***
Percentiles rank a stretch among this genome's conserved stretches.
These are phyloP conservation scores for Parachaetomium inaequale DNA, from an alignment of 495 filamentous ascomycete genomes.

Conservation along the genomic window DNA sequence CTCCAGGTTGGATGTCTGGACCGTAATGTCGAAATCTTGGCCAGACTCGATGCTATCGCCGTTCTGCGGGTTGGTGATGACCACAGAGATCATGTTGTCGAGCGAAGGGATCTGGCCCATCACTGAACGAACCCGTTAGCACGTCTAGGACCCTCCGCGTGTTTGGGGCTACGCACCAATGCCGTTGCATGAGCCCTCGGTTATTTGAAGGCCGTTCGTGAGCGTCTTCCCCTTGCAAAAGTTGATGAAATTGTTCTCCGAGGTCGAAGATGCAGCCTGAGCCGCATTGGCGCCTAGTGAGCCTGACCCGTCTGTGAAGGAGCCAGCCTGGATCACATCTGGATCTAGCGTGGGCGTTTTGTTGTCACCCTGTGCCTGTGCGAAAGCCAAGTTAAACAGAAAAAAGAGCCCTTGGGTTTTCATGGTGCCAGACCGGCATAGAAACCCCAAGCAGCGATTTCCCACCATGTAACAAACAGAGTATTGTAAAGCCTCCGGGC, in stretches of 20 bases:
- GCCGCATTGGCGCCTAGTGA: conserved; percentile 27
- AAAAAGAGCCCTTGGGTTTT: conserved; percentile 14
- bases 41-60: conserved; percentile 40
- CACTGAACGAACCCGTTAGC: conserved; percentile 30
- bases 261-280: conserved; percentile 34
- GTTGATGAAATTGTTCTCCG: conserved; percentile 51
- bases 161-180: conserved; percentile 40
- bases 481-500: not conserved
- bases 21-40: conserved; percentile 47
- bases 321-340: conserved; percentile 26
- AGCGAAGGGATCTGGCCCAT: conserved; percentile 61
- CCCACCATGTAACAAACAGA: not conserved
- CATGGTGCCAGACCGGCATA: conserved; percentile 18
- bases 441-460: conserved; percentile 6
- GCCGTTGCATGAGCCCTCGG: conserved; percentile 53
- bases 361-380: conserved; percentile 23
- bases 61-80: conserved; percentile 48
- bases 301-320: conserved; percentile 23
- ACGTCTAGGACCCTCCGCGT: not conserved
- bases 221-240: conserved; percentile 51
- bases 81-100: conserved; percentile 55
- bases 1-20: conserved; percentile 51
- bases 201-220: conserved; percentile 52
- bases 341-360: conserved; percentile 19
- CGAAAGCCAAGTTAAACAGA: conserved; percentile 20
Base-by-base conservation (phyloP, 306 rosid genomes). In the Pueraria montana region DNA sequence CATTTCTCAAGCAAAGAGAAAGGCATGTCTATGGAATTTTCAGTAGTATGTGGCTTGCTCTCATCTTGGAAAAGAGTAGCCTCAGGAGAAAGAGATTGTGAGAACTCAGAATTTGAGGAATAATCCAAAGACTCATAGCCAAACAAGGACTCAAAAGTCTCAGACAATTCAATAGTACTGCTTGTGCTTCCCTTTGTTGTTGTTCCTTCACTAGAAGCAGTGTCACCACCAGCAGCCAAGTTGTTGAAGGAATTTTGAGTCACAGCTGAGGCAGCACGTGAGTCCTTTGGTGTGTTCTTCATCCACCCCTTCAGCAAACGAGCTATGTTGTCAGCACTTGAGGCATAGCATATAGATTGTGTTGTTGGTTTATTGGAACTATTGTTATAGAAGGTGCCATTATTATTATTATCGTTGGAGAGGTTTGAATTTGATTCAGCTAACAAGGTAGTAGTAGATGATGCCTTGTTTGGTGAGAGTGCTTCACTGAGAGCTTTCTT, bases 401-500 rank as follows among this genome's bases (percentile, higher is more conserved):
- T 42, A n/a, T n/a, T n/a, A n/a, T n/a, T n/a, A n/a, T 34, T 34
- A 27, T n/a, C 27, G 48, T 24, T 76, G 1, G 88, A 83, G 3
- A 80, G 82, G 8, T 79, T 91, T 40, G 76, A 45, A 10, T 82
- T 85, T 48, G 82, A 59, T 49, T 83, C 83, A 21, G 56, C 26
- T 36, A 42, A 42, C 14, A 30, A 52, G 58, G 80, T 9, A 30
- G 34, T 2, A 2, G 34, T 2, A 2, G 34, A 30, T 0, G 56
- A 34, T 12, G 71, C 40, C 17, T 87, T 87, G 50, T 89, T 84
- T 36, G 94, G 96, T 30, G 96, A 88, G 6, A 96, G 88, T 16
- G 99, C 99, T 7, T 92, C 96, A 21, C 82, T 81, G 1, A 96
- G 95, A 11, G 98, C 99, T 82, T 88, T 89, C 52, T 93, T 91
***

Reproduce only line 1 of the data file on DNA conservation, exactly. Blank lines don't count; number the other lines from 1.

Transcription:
Percentiles rank a stretch among this genome's conserved stretches.